The House, showing both generosity and skepticism toward the District of Columbia, voted by a wide margin yesterday to give a financial transfusion to the city's troubled pension programs and then voted by a razor-thin margin to keep the convention center project alive.
Both tallies surprised House leaders who had expected more trouble in granting $769 million in federal funds to the pension programs and little difficulty in winning approval for the bill to finance the convention center along with all other construction projects.
The vote on the pension program was 348 to 21. The vote on the convention center was 196 to 187.
Yesterday's vote on pensions is viewed by city and congressional leaders as a step toward assuring future financial solvency for the city.
The existing pension programs mandated by Congress for police, firefighters, teachers and judges owe more than $2 billion in future benefits, but no fund has been created from which the payments must be made. The money now cones out of annual operating funds. Yesterday's action leads toward creating a federally subsidized pension fund.
The convention center vote left the project alive, and should permit the city to finance other public works projects without interruption.
Neither of yesterday's actions was final.
Both bills now go to the Senate, where the pension measure will await a final decision next year. But prompt Senate agreement with the House version of the financing bill - which empowes the city to borrow construction mondy from the U.S. Treasury - could be decisive in determining the fate of the convention center.
Rep. Robert E. Bauman (R-Md.), a third-term consevative whose move yesterday came within nine votes of sidetracking the convention center, told a reporter the project's schances of final approval this year are dead.
Not so, esponded Rep. William H. Natcher (D-Ky.), the 13-term chairman of the House District Apporpiatios Subcommittee, who said the approval reflected the "true attitude of the House."
Mayor Walter E. Washington applauded the pension vote, saying the measure "is loing to get us on a far more credible position in regard to (city) finances." He said he was pleased at the House decision to grant the Treasury borrowing power. "It takes us one step closer to where we want to go," Washington said.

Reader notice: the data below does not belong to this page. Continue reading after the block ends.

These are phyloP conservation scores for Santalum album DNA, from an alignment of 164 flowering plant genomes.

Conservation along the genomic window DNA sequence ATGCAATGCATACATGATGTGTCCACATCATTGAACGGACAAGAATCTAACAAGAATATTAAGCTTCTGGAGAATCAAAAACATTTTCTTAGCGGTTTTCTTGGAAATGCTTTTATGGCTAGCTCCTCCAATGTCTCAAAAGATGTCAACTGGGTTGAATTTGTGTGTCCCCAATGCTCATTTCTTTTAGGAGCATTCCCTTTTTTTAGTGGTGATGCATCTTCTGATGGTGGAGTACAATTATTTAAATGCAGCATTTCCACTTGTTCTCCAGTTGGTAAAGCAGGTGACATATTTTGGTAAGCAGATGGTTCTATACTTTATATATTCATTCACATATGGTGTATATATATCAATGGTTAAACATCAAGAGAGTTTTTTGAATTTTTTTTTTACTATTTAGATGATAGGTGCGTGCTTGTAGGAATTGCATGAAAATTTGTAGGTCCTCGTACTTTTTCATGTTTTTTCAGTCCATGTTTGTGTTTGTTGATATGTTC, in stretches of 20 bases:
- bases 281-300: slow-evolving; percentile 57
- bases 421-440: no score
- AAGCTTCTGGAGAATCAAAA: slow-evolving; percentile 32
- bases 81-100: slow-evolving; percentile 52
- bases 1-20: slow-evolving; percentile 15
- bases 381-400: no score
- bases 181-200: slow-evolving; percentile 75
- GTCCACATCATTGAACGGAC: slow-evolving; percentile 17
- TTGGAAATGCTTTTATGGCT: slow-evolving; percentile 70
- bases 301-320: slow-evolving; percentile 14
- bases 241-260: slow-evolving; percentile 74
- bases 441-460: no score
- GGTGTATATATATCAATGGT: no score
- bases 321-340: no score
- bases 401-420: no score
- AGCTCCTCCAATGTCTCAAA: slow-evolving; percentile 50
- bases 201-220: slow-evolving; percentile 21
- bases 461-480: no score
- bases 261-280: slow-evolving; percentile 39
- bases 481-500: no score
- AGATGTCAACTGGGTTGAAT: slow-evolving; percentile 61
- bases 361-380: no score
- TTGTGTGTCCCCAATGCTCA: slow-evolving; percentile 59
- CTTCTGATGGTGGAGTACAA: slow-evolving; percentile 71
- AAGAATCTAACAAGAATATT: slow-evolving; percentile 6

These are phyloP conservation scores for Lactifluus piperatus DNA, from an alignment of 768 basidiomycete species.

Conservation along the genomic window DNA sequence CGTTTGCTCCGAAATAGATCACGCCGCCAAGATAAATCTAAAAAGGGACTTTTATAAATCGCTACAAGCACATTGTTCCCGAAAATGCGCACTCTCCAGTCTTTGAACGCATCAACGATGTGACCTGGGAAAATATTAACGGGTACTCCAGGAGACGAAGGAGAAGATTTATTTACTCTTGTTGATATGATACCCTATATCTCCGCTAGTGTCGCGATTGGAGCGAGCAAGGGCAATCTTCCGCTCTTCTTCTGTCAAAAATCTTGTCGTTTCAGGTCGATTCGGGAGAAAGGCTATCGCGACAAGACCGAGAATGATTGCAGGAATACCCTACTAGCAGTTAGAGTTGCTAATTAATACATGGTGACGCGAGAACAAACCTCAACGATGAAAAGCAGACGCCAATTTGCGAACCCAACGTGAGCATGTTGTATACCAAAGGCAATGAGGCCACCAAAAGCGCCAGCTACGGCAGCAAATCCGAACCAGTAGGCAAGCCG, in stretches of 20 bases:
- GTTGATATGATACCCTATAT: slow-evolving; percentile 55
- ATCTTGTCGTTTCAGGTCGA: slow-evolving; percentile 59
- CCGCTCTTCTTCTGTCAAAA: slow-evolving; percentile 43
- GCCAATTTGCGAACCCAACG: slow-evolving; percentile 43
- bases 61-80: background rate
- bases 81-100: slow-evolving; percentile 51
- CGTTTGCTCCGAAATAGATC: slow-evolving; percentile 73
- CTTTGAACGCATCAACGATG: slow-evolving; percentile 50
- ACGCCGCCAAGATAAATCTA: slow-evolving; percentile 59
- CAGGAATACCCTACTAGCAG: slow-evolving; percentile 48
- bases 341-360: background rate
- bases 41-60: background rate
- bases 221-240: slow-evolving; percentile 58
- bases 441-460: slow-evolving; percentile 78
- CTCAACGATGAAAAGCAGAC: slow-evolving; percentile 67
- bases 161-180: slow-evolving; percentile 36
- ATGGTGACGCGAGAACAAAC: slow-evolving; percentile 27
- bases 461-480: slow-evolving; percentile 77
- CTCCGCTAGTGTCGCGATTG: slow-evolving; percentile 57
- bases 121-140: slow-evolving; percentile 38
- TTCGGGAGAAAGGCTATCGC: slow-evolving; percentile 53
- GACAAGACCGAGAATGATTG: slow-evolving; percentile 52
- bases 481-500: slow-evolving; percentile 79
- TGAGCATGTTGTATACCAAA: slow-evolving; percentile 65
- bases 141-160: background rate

Yesterday's sequece of events addee new complications to already complex and confusing parliamentary situation surrounding the convention enter.
After a separate vote on the convention center the borrowing power itself was approved by a second and final vote of 266 to 119.
That action does not automatically restore the convention center to the appropriation bill. A separate, affirmative action on that is still necessary, perhaps by a joint conference between the House and Senate.
A Senate staff aide said the thin margin by which the convention center won approval in the House yesterday strengthens the hand of the project's foes in the Senate, both on the Senate floor and in conference deliberations.
The project, which would be located on a three-blocked site near Mount Vernon Square, a rundown area north of downtown Washington, would cost an estimated $110 million.
District officials asked Congress this year to appropriate $27 million of start costs as part of the city's budret bil. The House agreed to do so, but the Senate Appropriations Committee has omitted the funds in its version of the bill, whcih will soon reach the Senate floor.
When the budget hill was being adopted in the House nearly two weeks ago, Bauman raised a point of order that knocked out the source of the money for the convention center appropriation - a loan from the Treasury.